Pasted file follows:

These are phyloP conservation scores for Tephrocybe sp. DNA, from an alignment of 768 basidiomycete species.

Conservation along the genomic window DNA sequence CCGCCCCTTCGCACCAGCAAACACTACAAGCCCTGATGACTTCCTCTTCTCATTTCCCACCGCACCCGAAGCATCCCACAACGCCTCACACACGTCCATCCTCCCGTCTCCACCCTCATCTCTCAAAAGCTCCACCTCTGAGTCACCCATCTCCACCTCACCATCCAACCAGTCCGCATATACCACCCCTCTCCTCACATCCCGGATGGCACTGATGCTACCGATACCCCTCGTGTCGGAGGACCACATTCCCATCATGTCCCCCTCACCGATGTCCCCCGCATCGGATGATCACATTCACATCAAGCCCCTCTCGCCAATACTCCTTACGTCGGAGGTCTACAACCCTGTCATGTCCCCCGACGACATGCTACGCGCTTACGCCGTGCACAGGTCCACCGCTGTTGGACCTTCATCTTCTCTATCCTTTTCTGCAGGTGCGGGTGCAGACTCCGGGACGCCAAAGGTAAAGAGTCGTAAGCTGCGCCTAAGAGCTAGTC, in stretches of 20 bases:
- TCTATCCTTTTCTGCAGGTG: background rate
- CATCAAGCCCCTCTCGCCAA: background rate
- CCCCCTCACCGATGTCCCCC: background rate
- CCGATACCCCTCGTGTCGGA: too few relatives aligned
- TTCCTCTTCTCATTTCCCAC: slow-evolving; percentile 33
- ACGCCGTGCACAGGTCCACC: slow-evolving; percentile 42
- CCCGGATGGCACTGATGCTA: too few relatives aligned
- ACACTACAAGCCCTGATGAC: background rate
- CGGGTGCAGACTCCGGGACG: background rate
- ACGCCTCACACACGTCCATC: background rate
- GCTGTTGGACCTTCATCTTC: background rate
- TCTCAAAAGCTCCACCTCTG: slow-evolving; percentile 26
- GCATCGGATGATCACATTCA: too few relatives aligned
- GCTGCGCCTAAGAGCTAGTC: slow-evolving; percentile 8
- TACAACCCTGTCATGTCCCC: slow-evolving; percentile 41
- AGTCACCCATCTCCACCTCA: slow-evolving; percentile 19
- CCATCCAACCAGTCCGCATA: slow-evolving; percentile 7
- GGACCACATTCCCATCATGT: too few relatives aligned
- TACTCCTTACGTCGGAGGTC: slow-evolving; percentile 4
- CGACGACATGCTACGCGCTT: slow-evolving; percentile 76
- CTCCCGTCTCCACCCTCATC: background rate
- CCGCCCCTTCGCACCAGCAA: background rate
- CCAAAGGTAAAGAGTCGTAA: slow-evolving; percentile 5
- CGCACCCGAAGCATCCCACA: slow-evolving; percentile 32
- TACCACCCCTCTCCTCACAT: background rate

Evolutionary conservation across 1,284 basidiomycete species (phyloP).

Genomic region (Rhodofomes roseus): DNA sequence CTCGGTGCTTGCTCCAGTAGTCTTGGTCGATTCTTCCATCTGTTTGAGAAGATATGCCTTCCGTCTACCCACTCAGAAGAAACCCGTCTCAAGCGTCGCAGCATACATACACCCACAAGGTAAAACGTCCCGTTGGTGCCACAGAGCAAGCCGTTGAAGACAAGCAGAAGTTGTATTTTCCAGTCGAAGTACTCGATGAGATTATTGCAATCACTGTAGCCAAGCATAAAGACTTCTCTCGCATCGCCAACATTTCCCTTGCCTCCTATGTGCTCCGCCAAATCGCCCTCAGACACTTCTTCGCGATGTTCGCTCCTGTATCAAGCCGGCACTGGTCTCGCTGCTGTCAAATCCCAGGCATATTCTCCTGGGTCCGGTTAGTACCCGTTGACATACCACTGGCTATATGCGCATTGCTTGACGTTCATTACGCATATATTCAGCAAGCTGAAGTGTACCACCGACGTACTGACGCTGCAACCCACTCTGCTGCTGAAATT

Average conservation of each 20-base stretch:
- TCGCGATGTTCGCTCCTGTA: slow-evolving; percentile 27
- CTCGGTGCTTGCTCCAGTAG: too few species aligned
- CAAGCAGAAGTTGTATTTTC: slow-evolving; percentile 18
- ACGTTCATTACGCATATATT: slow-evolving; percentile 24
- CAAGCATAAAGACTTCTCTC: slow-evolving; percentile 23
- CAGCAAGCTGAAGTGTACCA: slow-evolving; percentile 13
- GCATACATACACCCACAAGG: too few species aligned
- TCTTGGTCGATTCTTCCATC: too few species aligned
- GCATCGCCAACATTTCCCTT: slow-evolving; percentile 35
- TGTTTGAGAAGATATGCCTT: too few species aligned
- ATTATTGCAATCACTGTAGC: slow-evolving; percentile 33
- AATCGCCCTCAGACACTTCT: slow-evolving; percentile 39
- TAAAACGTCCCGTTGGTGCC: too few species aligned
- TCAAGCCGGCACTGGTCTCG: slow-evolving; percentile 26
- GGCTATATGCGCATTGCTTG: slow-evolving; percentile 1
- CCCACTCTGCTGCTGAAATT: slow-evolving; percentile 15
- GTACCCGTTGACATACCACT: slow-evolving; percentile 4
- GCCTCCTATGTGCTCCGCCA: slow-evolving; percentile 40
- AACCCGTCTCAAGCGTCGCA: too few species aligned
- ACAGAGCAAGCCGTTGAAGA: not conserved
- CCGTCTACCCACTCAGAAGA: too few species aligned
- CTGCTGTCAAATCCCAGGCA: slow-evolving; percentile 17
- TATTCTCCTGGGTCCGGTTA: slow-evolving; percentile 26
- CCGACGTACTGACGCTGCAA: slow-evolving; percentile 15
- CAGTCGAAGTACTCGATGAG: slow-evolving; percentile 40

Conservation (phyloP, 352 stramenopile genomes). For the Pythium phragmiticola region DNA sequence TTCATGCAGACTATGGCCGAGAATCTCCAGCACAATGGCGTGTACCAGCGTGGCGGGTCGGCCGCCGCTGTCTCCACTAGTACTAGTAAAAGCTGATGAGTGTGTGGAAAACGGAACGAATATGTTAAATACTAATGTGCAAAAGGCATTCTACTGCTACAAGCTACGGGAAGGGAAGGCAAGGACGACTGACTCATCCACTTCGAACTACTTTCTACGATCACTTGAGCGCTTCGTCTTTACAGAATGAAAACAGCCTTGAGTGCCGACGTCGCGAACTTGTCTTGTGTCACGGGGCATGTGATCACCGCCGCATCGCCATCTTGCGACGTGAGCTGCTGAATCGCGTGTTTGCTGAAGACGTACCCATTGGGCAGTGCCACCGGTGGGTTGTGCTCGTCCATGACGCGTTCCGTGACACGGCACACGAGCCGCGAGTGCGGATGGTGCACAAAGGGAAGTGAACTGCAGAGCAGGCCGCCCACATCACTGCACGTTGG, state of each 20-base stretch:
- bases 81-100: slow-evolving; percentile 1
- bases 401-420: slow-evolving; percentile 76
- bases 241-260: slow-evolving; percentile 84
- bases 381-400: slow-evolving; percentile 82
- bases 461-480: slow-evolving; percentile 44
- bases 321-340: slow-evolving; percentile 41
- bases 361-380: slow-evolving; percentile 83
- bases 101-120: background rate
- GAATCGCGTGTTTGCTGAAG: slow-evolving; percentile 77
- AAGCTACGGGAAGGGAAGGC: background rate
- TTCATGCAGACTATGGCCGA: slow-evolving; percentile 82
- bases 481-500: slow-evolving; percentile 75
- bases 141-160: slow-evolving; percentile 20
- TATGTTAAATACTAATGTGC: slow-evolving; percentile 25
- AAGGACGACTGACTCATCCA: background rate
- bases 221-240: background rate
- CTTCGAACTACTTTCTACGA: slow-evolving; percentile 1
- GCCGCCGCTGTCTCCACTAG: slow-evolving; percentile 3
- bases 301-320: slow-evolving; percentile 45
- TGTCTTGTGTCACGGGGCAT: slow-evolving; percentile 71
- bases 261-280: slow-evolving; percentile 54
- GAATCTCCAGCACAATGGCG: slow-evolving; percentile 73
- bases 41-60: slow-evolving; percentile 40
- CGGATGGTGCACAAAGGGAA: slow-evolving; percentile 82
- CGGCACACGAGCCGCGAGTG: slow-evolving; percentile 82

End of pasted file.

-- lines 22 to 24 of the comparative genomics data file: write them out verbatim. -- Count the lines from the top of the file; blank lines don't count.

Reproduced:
- CGACGACATGCTACGCGCTT: slow-evolving; percentile 76
- CTCCCGTCTCCACCCTCATC: background rate
- CCGCCCCTTCGCACCAGCAA: background rate